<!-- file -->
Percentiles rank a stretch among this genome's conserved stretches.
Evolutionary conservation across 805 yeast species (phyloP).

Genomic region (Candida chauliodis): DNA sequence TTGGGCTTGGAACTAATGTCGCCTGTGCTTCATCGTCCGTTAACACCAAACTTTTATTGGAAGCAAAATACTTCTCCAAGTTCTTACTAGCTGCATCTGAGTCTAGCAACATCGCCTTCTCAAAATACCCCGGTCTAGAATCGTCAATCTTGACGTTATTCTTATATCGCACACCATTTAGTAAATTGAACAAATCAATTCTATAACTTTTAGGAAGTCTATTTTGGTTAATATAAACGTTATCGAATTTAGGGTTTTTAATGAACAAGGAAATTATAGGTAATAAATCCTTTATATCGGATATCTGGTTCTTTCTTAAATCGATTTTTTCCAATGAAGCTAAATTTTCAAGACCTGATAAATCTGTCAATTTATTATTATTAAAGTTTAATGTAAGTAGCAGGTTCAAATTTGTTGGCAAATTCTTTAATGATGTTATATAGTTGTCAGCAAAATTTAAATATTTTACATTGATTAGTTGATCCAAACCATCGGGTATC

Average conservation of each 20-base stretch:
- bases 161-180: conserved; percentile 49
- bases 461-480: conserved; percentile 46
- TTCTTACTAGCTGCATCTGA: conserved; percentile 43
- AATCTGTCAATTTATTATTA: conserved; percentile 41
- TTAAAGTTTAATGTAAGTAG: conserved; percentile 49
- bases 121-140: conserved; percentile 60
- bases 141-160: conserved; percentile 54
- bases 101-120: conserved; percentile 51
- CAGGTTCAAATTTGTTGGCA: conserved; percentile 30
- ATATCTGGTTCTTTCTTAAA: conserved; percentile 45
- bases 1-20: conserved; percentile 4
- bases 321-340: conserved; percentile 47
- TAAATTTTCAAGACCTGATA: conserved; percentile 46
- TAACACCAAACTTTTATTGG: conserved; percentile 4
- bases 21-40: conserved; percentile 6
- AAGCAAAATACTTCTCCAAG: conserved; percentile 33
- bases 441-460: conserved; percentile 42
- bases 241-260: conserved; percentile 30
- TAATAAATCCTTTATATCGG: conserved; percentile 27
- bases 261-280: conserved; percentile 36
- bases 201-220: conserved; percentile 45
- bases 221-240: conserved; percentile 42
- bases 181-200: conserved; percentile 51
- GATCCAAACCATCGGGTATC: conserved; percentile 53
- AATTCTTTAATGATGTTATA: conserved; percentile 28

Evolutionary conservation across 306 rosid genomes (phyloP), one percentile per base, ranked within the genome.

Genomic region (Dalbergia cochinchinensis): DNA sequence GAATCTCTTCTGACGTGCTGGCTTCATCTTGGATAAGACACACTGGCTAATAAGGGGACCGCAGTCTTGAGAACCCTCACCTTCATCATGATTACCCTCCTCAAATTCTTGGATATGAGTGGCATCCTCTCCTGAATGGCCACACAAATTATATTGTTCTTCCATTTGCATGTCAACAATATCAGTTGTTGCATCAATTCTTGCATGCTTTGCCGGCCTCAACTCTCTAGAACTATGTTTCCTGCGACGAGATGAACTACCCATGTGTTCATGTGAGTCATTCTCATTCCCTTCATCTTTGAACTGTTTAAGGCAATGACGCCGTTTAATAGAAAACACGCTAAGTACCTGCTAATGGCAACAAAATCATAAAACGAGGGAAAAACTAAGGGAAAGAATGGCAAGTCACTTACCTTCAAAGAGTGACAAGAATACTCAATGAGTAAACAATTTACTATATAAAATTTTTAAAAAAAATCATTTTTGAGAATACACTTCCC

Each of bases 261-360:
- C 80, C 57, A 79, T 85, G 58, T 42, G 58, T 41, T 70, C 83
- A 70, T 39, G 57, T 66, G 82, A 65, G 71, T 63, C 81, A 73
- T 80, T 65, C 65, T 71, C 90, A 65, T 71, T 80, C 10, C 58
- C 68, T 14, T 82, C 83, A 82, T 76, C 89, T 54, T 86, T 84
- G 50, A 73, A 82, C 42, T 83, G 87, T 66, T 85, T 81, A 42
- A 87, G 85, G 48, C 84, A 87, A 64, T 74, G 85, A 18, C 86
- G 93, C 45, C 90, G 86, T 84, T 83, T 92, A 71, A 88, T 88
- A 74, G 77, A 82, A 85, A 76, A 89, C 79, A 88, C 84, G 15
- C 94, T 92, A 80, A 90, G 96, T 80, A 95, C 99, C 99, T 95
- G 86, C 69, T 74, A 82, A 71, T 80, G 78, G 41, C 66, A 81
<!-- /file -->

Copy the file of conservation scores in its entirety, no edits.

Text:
Percentiles rank a stretch among this genome's conserved stretches.
Evolutionary conservation across 805 yeast species (phyloP).

Genomic region (Candida chauliodis): DNA sequence TTGGGCTTGGAACTAATGTCGCCTGTGCTTCATCGTCCGTTAACACCAAACTTTTATTGGAAGCAAAATACTTCTCCAAGTTCTTACTAGCTGCATCTGAGTCTAGCAACATCGCCTTCTCAAAATACCCCGGTCTAGAATCGTCAATCTTGACGTTATTCTTATATCGCACACCATTTAGTAAATTGAACAAATCAATTCTATAACTTTTAGGAAGTCTATTTTGGTTAATATAAACGTTATCGAATTTAGGGTTTTTAATGAACAAGGAAATTATAGGTAATAAATCCTTTATATCGGATATCTGGTTCTTTCTTAAATCGATTTTTTCCAATGAAGCTAAATTTTCAAGACCTGATAAATCTGTCAATTTATTATTATTAAAGTTTAATGTAAGTAGCAGGTTCAAATTTGTTGGCAAATTCTTTAATGATGTTATATAGTTGTCAGCAAAATTTAAATATTTTACATTGATTAGTTGATCCAAACCATCGGGTATC

Average conservation of each 20-base stretch:
- bases 161-180: conserved; percentile 49
- bases 461-480: conserved; percentile 46
- TTCTTACTAGCTGCATCTGA: conserved; percentile 43
- AATCTGTCAATTTATTATTA: conserved; percentile 41
- TTAAAGTTTAATGTAAGTAG: conserved; percentile 49
- bases 121-140: conserved; percentile 60
- bases 141-160: conserved; percentile 54
- bases 101-120: conserved; percentile 51
- CAGGTTCAAATTTGTTGGCA: conserved; percentile 30
- ATATCTGGTTCTTTCTTAAA: conserved; percentile 45
- bases 1-20: conserved; percentile 4
- bases 321-340: conserved; percentile 47
- TAAATTTTCAAGACCTGATA: conserved; percentile 46
- TAACACCAAACTTTTATTGG: conserved; percentile 4
- bases 21-40: conserved; percentile 6
- AAGCAAAATACTTCTCCAAG: conserved; percentile 33
- bases 441-460: conserved; percentile 42
- bases 241-260: conserved; percentile 30
- TAATAAATCCTTTATATCGG: conserved; percentile 27
- bases 261-280: conserved; percentile 36
- bases 201-220: conserved; percentile 45
- bases 221-240: conserved; percentile 42
- bases 181-200: conserved; percentile 51
- GATCCAAACCATCGGGTATC: conserved; percentile 53
- AATTCTTTAATGATGTTATA: conserved; percentile 28

Evolutionary conservation across 306 rosid genomes (phyloP), one percentile per base, ranked within the genome.

Genomic region (Dalbergia cochinchinensis): DNA sequence GAATCTCTTCTGACGTGCTGGCTTCATCTTGGATAAGACACACTGGCTAATAAGGGGACCGCAGTCTTGAGAACCCTCACCTTCATCATGATTACCCTCCTCAAATTCTTGGATATGAGTGGCATCCTCTCCTGAATGGCCACACAAATTATATTGTTCTTCCATTTGCATGTCAACAATATCAGTTGTTGCATCAATTCTTGCATGCTTTGCCGGCCTCAACTCTCTAGAACTATGTTTCCTGCGACGAGATGAACTACCCATGTGTTCATGTGAGTCATTCTCATTCCCTTCATCTTTGAACTGTTTAAGGCAATGACGCCGTTTAATAGAAAACACGCTAAGTACCTGCTAATGGCAACAAAATCATAAAACGAGGGAAAAACTAAGGGAAAGAATGGCAAGTCACTTACCTTCAAAGAGTGACAAGAATACTCAATGAGTAAACAATTTACTATATAAAATTTTTAAAAAAAATCATTTTTGAGAATACACTTCCC

Each of bases 261-360:
- C 80, C 57, A 79, T 85, G 58, T 42, G 58, T 41, T 70, C 83
- A 70, T 39, G 57, T 66, G 82, A 65, G 71, T 63, C 81, A 73
- T 80, T 65, C 65, T 71, C 90, A 65, T 71, T 80, C 10, C 58
- C 68, T 14, T 82, C 83, A 82, T 76, C 89, T 54, T 86, T 84
- G 50, A 73, A 82, C 42, T 83, G 87, T 66, T 85, T 81, A 42
- A 87, G 85, G 48, C 84, A 87, A 64, T 74, G 85, A 18, C 86
- G 93, C 45, C 90, G 86, T 84, T 83, T 92, A 71, A 88, T 88
- A 74, G 77, A 82, A 85, A 76, A 89, C 79, A 88, C 84, G 15
- C 94, T 92, A 80, A 90, G 96, T 80, A 95, C 99, C 99, T 95
- G 86, C 69, T 74, A 82, A 71, T 80, G 78, G 41, C 66, A 81